Can you imagine a thief going to all the trouble and stealing something worth hundreds of millions of dollars, just to sell it for a mere $25?
It is definitely tough to fathom, but this is exactly what happened in Hong Kong.
AFP reports that three burglars successfully carried out the biggest art heist estimated at around USD 637 million (or HK$ 5 billion), but they were oblivious to its true value.
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The heist took place in September 2020, when the three burglars targetted Chinese collector Fu Chunxiao’s apartment in Hong Kong’s Kowloon District.
Chunxiao was travelling overseas at the time of the theft.
Among the pieces of art that were stolen was a two-metre scroll by Mao Zedong, the founder of the People’s Republic of China. This scroll by itself was priced at USD 292 million (HK$ 2.3 billion).
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The thieves were in the dark about this scroll’s real value and sold it to an amateur collector for $25 (HK$ 200).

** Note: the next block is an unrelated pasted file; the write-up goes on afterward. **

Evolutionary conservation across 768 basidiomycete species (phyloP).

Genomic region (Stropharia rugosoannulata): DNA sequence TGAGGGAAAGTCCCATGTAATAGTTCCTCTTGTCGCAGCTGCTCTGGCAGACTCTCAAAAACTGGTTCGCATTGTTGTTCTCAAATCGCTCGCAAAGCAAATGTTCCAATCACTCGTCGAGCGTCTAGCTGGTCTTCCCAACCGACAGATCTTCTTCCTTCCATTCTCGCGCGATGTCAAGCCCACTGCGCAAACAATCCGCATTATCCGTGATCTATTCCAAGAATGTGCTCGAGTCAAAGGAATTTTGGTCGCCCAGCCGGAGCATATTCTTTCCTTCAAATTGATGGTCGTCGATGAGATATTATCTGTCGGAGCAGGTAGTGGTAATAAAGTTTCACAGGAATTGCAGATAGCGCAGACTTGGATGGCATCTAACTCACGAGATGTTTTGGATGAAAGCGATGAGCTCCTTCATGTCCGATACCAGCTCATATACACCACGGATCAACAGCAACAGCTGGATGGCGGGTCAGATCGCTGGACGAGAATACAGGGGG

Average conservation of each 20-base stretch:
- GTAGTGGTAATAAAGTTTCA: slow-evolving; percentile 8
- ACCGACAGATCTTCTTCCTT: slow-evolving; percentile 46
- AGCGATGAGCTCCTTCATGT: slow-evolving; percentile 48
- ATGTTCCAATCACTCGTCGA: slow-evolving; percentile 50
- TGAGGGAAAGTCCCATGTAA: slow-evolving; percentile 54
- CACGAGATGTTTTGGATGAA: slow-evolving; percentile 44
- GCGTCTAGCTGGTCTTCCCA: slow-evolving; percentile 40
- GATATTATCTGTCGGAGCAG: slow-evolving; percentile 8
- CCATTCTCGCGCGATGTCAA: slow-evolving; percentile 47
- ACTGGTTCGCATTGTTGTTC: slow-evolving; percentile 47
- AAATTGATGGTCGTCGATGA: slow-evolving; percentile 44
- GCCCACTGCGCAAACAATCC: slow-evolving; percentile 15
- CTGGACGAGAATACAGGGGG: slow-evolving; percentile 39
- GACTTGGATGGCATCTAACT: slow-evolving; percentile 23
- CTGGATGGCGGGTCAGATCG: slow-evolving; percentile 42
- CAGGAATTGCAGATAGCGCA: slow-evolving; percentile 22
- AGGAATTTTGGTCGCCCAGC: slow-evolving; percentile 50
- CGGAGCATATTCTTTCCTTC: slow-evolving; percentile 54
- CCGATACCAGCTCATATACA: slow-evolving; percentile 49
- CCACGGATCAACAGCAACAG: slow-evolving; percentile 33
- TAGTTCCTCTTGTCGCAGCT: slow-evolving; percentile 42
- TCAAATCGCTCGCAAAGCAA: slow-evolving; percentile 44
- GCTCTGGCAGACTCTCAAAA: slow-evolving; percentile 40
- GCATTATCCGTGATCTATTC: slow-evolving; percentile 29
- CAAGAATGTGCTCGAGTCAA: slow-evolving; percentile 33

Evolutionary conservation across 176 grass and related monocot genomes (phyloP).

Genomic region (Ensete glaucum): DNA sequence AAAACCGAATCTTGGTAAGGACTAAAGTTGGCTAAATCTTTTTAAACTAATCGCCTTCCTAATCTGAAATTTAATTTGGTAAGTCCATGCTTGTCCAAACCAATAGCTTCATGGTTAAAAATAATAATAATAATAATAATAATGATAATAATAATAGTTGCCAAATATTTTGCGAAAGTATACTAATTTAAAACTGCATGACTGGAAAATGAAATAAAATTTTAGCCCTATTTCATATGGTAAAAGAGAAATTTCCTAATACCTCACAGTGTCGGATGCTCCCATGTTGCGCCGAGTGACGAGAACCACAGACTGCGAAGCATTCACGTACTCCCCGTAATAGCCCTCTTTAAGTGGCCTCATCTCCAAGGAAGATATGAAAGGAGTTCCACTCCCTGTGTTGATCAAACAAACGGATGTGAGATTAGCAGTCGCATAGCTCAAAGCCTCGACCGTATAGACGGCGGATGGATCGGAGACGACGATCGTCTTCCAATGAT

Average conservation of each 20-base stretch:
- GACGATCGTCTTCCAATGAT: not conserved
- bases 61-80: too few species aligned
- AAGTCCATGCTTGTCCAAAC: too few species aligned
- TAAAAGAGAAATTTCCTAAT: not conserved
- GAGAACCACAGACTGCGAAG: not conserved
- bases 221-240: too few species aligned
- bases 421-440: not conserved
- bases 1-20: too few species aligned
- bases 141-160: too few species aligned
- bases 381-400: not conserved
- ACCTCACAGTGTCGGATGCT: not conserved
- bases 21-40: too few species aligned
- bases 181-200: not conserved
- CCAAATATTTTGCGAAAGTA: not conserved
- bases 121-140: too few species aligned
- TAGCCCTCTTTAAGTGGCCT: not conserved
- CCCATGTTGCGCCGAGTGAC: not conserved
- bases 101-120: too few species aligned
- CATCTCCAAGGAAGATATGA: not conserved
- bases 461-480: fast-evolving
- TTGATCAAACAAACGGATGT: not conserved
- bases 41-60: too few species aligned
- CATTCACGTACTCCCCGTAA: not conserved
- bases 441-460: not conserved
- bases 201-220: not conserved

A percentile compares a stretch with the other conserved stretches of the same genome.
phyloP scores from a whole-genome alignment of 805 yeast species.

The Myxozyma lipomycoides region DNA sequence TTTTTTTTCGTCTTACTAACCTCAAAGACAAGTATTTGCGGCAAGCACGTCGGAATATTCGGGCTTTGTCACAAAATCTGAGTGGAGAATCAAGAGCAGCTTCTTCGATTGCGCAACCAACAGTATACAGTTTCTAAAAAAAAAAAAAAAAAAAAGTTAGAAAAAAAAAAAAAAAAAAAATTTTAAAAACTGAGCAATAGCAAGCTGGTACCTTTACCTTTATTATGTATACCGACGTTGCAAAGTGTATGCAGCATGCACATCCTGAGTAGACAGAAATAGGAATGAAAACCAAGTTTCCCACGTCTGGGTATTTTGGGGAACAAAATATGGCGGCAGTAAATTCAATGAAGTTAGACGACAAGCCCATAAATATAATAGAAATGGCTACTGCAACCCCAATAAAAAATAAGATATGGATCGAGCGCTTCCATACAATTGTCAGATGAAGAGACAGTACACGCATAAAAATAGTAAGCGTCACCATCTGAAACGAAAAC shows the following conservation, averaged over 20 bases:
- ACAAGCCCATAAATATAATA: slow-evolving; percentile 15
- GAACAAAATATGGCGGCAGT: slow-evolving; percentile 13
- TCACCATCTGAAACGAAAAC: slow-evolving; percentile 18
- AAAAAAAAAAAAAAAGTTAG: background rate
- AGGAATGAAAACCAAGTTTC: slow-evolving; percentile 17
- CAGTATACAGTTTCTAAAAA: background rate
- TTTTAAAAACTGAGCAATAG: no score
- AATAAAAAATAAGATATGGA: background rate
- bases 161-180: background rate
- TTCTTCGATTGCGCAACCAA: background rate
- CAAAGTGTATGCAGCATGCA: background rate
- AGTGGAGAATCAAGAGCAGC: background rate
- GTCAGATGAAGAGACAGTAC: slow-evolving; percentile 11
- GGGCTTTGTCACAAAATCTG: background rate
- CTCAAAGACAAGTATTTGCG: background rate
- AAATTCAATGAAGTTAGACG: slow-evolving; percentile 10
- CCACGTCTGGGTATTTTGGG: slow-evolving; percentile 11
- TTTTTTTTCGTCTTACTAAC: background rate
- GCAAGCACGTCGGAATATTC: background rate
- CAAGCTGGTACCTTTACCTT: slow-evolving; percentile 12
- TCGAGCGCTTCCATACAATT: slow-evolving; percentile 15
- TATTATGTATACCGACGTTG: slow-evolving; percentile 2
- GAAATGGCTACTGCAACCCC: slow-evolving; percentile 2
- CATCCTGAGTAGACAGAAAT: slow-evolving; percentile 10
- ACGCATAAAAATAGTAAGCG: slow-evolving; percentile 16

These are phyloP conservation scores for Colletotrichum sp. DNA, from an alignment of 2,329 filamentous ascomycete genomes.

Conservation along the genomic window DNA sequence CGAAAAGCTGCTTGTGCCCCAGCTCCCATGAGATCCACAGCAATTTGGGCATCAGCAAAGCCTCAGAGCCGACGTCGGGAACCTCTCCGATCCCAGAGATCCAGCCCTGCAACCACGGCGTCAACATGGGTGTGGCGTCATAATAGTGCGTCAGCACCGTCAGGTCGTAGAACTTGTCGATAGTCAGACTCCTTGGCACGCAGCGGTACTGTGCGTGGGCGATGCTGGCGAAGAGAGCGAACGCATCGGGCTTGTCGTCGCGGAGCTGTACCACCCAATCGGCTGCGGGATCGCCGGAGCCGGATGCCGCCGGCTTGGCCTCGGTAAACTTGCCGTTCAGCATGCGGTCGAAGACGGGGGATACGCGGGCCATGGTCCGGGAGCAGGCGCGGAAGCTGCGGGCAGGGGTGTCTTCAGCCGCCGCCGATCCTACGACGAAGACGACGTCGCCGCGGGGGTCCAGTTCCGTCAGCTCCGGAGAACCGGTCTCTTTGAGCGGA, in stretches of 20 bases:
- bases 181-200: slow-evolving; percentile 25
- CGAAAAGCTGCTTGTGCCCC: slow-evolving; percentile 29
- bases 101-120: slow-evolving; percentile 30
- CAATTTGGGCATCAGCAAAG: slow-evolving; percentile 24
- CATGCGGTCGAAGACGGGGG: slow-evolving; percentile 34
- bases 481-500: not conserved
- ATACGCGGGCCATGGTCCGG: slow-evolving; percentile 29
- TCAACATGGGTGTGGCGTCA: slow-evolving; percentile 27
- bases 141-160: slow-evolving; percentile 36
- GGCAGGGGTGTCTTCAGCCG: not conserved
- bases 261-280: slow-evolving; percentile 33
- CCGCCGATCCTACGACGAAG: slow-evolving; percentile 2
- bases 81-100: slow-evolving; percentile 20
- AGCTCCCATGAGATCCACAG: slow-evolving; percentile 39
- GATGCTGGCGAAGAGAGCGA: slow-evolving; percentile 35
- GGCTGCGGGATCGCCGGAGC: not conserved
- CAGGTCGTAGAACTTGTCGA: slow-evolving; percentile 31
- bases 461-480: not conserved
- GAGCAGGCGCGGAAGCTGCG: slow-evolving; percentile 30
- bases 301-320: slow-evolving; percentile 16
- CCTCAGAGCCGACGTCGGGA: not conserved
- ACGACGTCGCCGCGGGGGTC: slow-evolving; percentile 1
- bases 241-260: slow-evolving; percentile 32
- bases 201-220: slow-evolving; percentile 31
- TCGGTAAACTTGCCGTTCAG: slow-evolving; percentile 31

Police recovered the parchment a month after it was discovered, only to discover that the amateur collector failing to recognise it as genuine had cut it in half so that it can be stored easily.
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A calligraphy letter and a poem written by Mao were also among the loot, but both are still missing. Also missing are dozens of highly prized Chinese stamps as reported by the South China Morning Post (SCMP).
The three burglars Ho Yik-chiu, 46, Ng Wing-lun, 45, and Hui Ping-kei, 48, as per SCMP have been sentenced to up to two and a half years in prison after pleading guilty to being part in the crime.
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(With inputs from agencies)